Bill Evans on the RBA hold

Via Bill Evans at Westpac:

The Reserve Bank Board decided to leave the cash rate unchanged at 1.50%.

This was Westpac’s forecast, although markets were uncertain, with around a 50% probability priced in for a rate cut and 14/26 market economists  forecasting a cut (Bloomberg survey 3 May).There are two main reasons behind this decision. Firstly, the RBA’s response to the recent March quarter inflation report was not as negative as had been expected. In its preview, Westpac pointed out that the RBA had moved from forecasting underlying inflation as the average of the weighted median and the trimmed mean to  forecasting just the trimmed mean.

In the March inflation report, the trimmed mean printed an increase of 0.3% for the quarter, compared to the RBA’s likely forecast of 0.4% – only a 0.1ppt miss. Today, the RBA lowered its trimmed mean forecast for 2019 from 2 per cent to 1 ¾ per cent, and for 2020 from 2 ¼ per cent to 2 per cent. That is only a ¼ ppt reduction in the forecast. As we pointed out in our preview, that reduction compares to a 1 ppt reduction in the forecast from 2 ½ per cent to 1 ½ per cent in May 2016 (in response to a similarly low inflation report for the March quarter). Governor Stevens cut rates in response to that forecast change at the May 2016 Board meeting.

The second issue of importance was the Board’s noting in the April meeting minutes that “members also discussed the scenario where inflation did not move any higher and unemployment trended up, noting that a decrease in the cash rate would likely be appropriate in these circumstances”.

Today’s Governor’s Statement strongly emphasised the importance of the labour market, “it [the Board] recognised that there was still spare capacity in the economy and a further improvement in the labour market was likely to be needed for inflation to be consistent with the target. Given this assessment, the Board will be paying close attention to developments in the labour market at its upcoming meetings”. As this comment emphasises, the second condition nominated in the April minutes is yet to be fulfilled. It is also important from a timing perspective to note the term “upcoming meetings”. That suggests to us that a common view held by some economists of a move in June  can be ruled out. This condition around the labour market will need more than one employment report to establish a trend.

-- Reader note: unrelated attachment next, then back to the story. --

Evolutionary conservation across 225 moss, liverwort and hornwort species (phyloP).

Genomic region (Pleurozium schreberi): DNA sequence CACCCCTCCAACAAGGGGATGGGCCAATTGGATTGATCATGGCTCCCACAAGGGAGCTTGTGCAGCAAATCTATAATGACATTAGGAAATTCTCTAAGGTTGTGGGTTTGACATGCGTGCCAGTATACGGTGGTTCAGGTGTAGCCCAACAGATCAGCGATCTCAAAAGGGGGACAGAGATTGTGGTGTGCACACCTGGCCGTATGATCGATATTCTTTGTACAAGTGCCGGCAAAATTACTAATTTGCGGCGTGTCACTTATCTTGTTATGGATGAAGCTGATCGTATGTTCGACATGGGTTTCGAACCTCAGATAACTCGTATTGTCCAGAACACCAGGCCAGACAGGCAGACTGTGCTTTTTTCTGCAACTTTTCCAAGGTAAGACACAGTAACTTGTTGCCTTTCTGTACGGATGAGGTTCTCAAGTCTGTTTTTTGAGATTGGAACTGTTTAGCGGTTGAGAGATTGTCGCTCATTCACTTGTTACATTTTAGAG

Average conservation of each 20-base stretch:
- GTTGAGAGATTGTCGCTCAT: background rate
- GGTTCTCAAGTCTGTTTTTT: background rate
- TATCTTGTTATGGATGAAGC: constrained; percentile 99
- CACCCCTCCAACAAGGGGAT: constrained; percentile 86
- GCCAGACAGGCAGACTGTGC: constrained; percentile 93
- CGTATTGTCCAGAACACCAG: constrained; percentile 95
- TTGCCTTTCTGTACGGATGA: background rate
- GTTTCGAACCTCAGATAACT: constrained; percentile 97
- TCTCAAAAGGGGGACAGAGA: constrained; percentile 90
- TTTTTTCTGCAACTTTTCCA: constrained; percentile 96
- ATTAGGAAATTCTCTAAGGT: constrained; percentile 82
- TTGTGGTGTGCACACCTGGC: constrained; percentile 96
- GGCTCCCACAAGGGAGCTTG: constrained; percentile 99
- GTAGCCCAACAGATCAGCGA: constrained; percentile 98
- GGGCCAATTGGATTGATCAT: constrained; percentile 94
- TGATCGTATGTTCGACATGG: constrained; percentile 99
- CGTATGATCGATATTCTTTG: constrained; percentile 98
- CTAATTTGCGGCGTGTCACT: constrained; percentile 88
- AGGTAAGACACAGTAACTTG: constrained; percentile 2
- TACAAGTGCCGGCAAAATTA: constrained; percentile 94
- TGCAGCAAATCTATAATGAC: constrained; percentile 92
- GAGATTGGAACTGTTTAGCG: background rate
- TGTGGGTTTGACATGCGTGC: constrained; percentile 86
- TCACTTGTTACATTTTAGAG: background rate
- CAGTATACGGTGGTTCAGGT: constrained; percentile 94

We feel that this statement fits well with our view that the next move will be a cut in August. Firstly, we expect that the June quarter inflation report will print trimmed mean growth of around 0.4%. With the first six months of the year contributing 0.7ppts to the annual rate for 2019, it is unlikely it will be possible to persist with the 1 ¾ per cent( 2019) – 2 per cent( 2020) scenario and a 1 ½ per cent( 2019) – 1 ¾ per cent( 2020)scenario will be adopted by the RBA  for its August meeting. Recognition that inflation will hold below the bottom of the 2-3 per cent target band for 2019 and 2020 will signal the need for further policy easing.

We also expect that developments in the labour market over the next three months will disappoint the RBA. It is not entirely clear whether they will be satisfied with a stable 5 per cent unemployment rate which the Governor notes is their forecast for the next year, or they require a sustained lower unemployment rate, as noted in the concluding paragraph stating that a further improvement in the labour market is needed. Either way Westpac expects to see a deterioration in the labour market over the next 6 months.